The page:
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Recent Examples on the Web: Noun Odd Future’s yin-and-yang leaders—were the pioneers of a certain type of genre-agnostic, free-associative music, and Brockhampton is one of its beneficiaries. Carrie Battan, The New Yorker, "Brockhampton Grows Up," 2 Sep. 2019 The pioneers of cultural relativism were working against centuries of racist ideas and prejudices. Patrick Iber, The New Republic, "Pioneers of Cultural Relativism," 14 Aug. 2019 After beginning his life in the dugout with four trophyless years in France, the eccentric pioneer took charge of Spanish outfit Real Valladolid. SI.com, "Helenio Herrera: The Innovator Who Single-Handedly Changed the Beautiful Game," 7 Aug. 2019 Over the course of the early 20th century, the pair, who were part of the city’s vibrant German Jewish community, acquired some 500 paintings, sculptures, drawings and prints by the modern art pioneer. Meilan Solly, Smithsonian, "Baltimore Museum of Art, Home to Largest Matisse Collection, Will Open Center Dedicated to Artist," 26 July 2019 In nearby Titusville, the American Space Museum and local businesses will mark the exact moment of the moon landing by lifting cups of Tang, the powdered orange drink that rocketed into orbit with the pioneers of the Space Age. al.com, "Apollo 11 at 50: Celebrating first steps on another world," 20 July 2019 Even fast-fashion pioneers such as H&M and Zara have stumbled in competition with digital brands such as ASOS, Boohoo.com and Missguided, which operate no physical stores and can take products from design to sale in as little as a week. Lorraine Mirabella, baltimoresun.com, "Fast fashion fuels sustainable-apparel movement," 11 July 2018 Around the same time, aerial photography pioneers elsewhere in the world were experimenting with other methods. Olivia B. Waxman, Time, "Aerial Photography Has Changed the World. Drones Are Just the Latest Example," 30 May 2018 Such is the life cycle of a pioneer, as well as the nature of competition and capitalism: Others build on ideas and refine concepts, catching up and often turning the innovator into a laggard. Jon Wertheim, SI.com, "How the Influence of Al Davis Shaped the Modern NFL," 27 Aug. 2019 Recent Examples on the Web: Verb The pathbreaking marine biologist couple Thomas and Nora Goreau completed fundamental research here, including describing the symbiotic relationship between coral and algae and pioneering the use of scuba equipment for marine studies. Washington Post, "Surprise rescue of Jamaica coral reefs shows nature can heal," 17 Sep. 2019 The chef opened her restaurant Chez Panisse in 1971 and pioneered California cuisine and the slow food movement in the neighborhood that also boasted the original Peet’s Coffee and the Cheese Board Collective. Mallory Moench, SFChronicle.com, "Alice Waters says Gourmet Ghetto name should go: ‘I have never liked it’," 16 Sep. 2019 This is a fancy expression for selling over the Internet, which Amazon pioneered for everything. Adam Lashinsky, Fortune, "Can a Mattress Startup Be a Tech Company, Too?—Data Sheet," 16 Sep. 2019 Trump pioneered the nonstop presidential campaign, filing for reelection on the day of his inauguration, and Parscale positioned himself to capitalize on it. Peter Elkind, ProPublica, "The Myths of the “Genius” Behind Trump’s Reelection Campaign," 11 Sep. 2019 In addition to allowing Frank to film them for a documentary, the Stones chose as the cover of Exile an outtake from The Americans, Frank’s pioneering 1958 book of photography. Jason Heller, The Atlantic, "Robert Frank, the Iconoclastic Image-Maker," 11 Sep. 2019 From 1990-2018, a 29-year span that began when Shawn Lyons pioneered the climb, 19 people completed the Linkup. Beth Bragg, Anchorage Daily News, "Hikers turn the summer of 2019 into a fast one, and a busy one, in the Chugach front range," 8 Sep. 2019 The county’s pioneering newtown, Columbia, was founded on the premise that people of different races and economic status should live side by side. Baltimore Sun Staff, baltimoresun.com, "In Howard County, a ‘courageous’ plan to redraw school boundaries tests community’s commitment to diversity," 6 Sep. 2019 The brand was born in 1998 ready to pioneer the market and revolutionize the Nigerian fashion industry. Ashley Rushford, Essence, "ESSENCE Best In Black Fashion Awards: Meet These International Designers On The Rise," 4 Sep. 2019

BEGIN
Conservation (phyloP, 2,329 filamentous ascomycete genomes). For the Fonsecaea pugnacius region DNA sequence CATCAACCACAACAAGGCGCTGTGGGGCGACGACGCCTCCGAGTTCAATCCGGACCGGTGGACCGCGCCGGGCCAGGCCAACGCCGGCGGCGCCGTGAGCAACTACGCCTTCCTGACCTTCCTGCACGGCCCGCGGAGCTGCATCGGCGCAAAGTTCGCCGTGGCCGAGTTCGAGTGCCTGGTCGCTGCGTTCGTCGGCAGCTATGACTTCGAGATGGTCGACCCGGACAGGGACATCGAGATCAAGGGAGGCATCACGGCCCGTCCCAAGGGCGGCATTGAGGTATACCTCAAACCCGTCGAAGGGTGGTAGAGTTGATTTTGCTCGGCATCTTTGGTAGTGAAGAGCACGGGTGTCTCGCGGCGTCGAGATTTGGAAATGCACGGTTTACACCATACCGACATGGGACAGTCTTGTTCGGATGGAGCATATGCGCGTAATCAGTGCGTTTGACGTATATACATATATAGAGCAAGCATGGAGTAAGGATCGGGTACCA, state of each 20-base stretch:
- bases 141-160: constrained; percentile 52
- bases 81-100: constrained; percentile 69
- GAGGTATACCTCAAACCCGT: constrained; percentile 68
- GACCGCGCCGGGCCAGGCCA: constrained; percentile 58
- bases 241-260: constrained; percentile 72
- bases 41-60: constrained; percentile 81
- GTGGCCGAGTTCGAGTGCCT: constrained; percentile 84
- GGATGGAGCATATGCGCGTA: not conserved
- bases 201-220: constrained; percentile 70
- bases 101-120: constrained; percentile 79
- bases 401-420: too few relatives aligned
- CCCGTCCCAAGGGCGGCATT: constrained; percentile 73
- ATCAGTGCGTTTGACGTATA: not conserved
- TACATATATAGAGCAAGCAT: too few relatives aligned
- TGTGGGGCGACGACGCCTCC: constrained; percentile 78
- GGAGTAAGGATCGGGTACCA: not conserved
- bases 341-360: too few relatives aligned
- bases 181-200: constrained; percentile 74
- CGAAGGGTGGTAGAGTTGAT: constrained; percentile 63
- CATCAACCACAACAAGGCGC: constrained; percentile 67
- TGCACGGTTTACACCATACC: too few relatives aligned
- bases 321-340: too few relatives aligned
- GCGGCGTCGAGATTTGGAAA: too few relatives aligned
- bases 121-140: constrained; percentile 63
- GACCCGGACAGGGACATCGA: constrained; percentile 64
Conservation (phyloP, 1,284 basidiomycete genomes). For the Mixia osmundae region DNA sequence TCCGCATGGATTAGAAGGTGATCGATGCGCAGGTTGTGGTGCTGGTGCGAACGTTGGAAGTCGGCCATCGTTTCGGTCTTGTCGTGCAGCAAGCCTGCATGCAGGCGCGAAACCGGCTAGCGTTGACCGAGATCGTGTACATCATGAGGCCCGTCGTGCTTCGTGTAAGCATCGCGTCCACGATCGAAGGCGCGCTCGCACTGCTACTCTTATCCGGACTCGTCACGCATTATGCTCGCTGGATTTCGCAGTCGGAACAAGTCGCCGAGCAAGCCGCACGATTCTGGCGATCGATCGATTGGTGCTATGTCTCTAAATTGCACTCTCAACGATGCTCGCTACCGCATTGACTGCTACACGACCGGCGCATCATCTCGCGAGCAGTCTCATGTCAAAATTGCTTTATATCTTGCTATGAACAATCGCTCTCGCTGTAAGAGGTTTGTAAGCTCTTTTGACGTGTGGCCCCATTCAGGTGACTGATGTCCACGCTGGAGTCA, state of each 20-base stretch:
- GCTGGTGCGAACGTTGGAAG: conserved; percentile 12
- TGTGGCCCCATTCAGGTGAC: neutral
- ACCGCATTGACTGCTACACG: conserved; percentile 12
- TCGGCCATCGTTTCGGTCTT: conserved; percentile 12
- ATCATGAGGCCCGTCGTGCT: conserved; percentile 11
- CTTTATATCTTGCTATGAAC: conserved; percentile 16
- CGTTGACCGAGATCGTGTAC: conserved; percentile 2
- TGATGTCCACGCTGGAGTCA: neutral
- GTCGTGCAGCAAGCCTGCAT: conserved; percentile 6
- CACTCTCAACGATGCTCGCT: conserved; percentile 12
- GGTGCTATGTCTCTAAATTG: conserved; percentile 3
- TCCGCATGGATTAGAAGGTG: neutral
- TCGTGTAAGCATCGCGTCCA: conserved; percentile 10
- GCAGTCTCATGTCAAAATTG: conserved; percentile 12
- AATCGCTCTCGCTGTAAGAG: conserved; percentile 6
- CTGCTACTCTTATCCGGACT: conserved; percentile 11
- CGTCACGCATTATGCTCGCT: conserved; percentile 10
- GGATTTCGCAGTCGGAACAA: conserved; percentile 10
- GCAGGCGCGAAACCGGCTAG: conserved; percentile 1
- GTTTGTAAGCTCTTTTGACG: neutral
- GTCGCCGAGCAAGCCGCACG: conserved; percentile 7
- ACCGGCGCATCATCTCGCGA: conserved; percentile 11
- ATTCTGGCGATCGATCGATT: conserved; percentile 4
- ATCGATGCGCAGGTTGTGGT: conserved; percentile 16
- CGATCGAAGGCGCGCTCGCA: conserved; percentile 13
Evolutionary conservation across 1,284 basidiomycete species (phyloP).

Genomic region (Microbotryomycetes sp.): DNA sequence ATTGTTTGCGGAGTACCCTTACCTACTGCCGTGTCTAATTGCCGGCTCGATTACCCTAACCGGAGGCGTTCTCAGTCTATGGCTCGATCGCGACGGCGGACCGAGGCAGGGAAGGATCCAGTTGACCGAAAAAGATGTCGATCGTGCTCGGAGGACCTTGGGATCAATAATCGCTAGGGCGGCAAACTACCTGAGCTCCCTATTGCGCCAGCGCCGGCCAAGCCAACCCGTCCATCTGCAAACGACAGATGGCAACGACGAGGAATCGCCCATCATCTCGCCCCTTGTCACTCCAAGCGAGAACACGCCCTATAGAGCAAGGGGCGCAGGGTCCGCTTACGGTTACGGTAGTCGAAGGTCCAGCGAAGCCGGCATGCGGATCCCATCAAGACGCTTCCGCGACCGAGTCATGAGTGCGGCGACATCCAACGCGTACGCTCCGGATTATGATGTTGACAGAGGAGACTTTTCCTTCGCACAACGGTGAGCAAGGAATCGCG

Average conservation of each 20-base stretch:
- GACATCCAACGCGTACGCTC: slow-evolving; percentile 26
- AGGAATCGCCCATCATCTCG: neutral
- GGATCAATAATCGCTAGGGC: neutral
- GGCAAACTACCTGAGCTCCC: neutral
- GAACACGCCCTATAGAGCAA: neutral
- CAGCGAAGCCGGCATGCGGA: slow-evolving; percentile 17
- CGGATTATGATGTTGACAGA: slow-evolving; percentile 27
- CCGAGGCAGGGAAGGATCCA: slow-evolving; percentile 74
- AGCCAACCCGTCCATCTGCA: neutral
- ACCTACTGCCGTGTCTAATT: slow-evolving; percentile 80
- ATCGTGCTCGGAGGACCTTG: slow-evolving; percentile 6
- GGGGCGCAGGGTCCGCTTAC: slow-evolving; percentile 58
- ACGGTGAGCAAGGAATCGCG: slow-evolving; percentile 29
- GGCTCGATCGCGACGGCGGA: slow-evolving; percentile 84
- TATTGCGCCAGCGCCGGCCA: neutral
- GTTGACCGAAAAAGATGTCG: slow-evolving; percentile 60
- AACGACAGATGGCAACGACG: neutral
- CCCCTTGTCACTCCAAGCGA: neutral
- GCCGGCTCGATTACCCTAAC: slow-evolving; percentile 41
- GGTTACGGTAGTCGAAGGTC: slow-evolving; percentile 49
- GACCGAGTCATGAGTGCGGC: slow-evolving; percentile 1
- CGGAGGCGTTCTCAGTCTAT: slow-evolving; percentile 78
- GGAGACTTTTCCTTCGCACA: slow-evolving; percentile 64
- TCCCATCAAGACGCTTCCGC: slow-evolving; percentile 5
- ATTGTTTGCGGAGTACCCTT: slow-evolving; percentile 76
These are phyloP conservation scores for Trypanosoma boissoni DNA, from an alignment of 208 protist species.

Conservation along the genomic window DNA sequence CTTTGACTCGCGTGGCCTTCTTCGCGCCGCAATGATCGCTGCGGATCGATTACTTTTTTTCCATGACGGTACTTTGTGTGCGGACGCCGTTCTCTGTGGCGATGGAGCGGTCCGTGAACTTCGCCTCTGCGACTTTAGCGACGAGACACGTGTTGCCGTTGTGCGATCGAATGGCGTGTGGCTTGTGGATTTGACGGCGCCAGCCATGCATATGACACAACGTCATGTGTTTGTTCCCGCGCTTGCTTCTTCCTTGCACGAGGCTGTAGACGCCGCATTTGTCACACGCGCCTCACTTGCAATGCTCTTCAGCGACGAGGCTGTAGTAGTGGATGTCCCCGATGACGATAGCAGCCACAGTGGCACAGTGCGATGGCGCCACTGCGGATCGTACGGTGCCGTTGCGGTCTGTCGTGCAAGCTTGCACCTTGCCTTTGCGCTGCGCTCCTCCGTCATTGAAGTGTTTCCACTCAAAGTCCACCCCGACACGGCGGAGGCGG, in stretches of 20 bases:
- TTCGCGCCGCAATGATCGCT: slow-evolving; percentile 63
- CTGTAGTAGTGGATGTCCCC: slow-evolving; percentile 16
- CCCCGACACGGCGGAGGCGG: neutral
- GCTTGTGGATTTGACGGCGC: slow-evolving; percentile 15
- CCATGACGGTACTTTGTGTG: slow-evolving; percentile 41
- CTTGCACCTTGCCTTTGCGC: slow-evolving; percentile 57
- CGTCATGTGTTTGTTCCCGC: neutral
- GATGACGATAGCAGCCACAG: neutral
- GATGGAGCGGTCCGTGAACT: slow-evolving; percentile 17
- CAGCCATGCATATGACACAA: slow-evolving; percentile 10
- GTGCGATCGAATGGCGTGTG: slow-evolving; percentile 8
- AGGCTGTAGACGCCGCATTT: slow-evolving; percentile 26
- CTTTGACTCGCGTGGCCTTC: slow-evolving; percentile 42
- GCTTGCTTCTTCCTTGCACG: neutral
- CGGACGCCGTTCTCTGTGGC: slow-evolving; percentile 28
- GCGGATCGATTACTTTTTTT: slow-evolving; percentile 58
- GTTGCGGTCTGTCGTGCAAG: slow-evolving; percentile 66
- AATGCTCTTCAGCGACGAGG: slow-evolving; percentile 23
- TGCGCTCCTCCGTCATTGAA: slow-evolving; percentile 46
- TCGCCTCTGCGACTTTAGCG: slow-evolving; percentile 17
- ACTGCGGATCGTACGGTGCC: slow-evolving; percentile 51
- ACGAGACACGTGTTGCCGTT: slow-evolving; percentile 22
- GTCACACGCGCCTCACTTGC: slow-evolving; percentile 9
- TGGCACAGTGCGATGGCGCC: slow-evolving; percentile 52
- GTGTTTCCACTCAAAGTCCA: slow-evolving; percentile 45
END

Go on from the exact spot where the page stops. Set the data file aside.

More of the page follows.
These example sentences are selected automatically from various online news sources to reflect current usage of the word 'pioneer.' Views expressed in the examples do not represent the opinion of Merriam-Webster or its editors. Send us feedback.